Liberal values and New Commonwealth immigration, 1961-1981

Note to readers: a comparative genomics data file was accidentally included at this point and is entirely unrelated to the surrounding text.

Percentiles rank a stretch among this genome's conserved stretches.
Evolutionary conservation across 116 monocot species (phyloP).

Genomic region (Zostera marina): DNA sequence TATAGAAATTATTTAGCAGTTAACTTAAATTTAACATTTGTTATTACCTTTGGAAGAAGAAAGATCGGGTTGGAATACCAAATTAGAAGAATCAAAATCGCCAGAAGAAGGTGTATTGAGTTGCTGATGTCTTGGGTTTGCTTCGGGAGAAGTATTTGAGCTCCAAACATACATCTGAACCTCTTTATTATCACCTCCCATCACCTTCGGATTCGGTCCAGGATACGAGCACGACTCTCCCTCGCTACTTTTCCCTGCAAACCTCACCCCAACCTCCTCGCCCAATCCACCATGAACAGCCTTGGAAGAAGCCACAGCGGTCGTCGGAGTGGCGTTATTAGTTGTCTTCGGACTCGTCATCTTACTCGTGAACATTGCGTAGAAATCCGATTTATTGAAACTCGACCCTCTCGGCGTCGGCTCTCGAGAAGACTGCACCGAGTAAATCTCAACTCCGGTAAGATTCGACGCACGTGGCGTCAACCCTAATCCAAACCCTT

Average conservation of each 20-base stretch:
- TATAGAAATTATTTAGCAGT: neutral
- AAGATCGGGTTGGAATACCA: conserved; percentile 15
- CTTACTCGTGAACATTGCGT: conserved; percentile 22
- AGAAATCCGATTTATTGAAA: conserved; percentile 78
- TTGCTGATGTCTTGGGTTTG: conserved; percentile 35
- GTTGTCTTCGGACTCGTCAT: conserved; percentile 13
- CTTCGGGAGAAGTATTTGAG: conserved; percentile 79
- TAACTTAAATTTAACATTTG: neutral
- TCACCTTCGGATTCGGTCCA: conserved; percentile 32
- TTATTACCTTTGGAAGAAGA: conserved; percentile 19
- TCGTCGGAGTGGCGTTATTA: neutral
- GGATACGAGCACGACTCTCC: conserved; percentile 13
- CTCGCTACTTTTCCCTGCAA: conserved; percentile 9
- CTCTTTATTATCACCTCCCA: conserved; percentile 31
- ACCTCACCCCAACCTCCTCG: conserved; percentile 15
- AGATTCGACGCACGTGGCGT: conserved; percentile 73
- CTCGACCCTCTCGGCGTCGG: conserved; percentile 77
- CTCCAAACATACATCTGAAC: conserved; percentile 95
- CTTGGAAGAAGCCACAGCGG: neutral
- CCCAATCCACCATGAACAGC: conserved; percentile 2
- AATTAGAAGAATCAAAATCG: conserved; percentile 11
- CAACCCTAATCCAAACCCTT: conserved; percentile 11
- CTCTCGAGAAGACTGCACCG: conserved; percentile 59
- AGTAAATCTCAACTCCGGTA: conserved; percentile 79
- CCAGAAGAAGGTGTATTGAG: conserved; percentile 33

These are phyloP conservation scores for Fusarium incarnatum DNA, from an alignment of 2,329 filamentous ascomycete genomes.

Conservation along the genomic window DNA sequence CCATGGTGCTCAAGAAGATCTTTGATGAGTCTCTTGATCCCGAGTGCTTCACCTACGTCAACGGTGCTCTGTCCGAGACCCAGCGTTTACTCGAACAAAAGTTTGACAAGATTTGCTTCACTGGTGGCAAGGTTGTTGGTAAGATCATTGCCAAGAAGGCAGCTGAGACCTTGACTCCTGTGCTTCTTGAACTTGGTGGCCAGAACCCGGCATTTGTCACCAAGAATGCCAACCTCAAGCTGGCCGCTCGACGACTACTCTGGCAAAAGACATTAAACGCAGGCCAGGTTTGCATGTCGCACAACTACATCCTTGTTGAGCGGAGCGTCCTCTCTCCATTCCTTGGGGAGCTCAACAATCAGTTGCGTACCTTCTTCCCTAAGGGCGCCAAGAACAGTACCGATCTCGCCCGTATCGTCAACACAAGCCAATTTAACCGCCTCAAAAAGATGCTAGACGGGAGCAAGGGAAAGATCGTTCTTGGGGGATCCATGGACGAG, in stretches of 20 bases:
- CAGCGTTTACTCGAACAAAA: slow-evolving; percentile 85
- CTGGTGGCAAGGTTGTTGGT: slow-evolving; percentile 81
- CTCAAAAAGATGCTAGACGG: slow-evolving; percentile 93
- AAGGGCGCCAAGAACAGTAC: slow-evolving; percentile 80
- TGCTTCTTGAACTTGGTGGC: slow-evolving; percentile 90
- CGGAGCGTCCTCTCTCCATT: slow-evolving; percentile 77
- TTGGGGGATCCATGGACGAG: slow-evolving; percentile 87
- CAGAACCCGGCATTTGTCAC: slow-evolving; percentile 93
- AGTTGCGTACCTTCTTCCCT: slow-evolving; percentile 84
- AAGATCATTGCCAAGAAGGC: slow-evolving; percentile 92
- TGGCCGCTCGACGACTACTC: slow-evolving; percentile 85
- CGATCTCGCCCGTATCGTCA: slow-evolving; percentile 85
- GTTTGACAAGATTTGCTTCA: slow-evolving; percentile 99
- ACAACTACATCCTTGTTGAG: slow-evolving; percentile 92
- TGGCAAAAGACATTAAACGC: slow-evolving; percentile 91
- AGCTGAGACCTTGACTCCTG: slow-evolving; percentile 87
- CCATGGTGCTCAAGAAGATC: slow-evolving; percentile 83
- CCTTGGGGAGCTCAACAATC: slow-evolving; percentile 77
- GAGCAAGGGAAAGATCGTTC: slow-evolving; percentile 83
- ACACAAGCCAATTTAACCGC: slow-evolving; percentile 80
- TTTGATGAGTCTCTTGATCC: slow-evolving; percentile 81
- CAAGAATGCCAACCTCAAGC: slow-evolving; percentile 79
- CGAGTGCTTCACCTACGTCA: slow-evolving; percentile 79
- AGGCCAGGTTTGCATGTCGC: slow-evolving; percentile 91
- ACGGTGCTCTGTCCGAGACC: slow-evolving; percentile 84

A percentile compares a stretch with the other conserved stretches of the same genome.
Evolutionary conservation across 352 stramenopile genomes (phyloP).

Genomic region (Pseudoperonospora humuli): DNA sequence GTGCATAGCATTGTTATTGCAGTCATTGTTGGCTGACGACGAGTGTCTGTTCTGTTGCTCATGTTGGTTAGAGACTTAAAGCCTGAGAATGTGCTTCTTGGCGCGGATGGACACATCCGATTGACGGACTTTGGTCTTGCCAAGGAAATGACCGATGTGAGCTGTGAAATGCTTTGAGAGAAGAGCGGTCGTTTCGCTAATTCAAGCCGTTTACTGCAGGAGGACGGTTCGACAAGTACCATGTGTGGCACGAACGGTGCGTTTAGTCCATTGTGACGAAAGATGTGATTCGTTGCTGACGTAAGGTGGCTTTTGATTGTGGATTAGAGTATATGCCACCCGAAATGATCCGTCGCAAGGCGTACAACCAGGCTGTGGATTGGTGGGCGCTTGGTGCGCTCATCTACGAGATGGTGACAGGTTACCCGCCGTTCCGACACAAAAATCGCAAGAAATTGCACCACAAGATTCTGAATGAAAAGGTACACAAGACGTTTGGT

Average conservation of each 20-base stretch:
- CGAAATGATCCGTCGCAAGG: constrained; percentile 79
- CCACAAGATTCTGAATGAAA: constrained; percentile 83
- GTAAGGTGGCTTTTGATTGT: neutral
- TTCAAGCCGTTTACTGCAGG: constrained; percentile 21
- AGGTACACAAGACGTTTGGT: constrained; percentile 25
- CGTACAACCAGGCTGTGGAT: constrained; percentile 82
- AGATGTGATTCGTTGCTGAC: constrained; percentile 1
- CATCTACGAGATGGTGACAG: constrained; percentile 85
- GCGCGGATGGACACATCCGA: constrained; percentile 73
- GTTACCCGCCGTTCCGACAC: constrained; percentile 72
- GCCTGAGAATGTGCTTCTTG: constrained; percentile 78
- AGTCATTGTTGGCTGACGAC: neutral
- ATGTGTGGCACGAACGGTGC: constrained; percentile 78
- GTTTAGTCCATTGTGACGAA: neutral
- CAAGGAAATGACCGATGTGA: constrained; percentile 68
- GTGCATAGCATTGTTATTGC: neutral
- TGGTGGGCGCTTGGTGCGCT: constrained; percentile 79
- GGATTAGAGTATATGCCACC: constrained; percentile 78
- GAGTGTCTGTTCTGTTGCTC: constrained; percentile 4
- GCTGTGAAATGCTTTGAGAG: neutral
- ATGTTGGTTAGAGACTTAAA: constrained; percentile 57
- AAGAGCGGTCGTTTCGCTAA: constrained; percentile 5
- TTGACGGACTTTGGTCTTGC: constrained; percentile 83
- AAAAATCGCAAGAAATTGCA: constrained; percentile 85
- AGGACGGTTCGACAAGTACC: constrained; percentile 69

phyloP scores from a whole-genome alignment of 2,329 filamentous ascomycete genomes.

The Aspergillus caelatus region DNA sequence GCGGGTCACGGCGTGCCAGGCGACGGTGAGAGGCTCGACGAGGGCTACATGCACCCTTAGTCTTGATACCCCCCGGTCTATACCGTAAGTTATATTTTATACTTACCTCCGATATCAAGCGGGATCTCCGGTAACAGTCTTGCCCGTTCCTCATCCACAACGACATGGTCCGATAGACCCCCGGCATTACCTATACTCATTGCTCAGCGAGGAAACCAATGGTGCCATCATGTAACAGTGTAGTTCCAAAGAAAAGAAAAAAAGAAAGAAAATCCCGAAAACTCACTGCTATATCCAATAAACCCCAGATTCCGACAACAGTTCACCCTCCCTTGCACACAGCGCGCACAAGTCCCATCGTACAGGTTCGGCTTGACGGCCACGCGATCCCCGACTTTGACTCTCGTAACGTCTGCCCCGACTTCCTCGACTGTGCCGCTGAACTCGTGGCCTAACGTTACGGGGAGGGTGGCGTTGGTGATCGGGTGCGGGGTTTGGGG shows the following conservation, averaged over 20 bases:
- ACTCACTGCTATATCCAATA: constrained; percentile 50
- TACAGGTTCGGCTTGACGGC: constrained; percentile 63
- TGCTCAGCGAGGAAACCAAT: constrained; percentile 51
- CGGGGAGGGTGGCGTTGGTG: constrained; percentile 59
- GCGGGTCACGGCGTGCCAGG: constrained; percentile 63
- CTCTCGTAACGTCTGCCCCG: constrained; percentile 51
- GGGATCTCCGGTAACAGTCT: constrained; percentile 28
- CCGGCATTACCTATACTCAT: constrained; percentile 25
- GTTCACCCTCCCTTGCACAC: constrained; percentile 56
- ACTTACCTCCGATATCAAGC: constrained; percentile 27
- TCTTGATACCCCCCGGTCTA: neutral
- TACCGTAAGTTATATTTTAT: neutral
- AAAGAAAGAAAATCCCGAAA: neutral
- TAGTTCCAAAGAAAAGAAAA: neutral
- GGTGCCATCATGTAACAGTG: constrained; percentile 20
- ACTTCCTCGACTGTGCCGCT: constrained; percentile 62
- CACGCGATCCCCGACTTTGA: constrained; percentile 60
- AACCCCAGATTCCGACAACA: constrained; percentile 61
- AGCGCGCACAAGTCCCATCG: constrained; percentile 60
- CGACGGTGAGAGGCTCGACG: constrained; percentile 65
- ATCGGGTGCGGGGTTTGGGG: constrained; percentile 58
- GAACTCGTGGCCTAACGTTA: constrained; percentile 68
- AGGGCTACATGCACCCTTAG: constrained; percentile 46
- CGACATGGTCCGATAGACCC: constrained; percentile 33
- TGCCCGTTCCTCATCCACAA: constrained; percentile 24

Immigration to Britain from the New Commonwealth began in earnest in the late 1940s and the early 1950s. British governments, both Socialist and Conservative, found the issues raised by such immigration difficult to deal. with. This is evident from the succession of immigration control and race relations measures in the period 1961 to 1981. These dates mark respectively the Parliamentary debates on what became the 1962 Commonwealth Immigration Act and the 1981 British Nationality Act. As such these measures delineate clearly the development of this major policy area. One of the noticeable features of this policy area is the recognition by participants of the existence and importance of values and attitudes characterised by the term "liberal". Such liberal values were commonly associated with opinion formers in a wide variety of institutions, but particularly amongst leaders of the Labour and Liberal Parties, the churches and governmentsponsored race relations bodies. This study examines the values and attitudes of such people and suggests that several themes have been predominant in the liberal response to race politics. Five themes are identified and discussed: a social determinist view of human behaviour together with a desire for rationality, equality, pluralism and community. These themes are examined for evidence of any inconsistencies or conflict of values, both within themselves and in relation to each other. The purpose throughout is not to question or criticise such liberal values; rather it is to study any inconsistencies within them.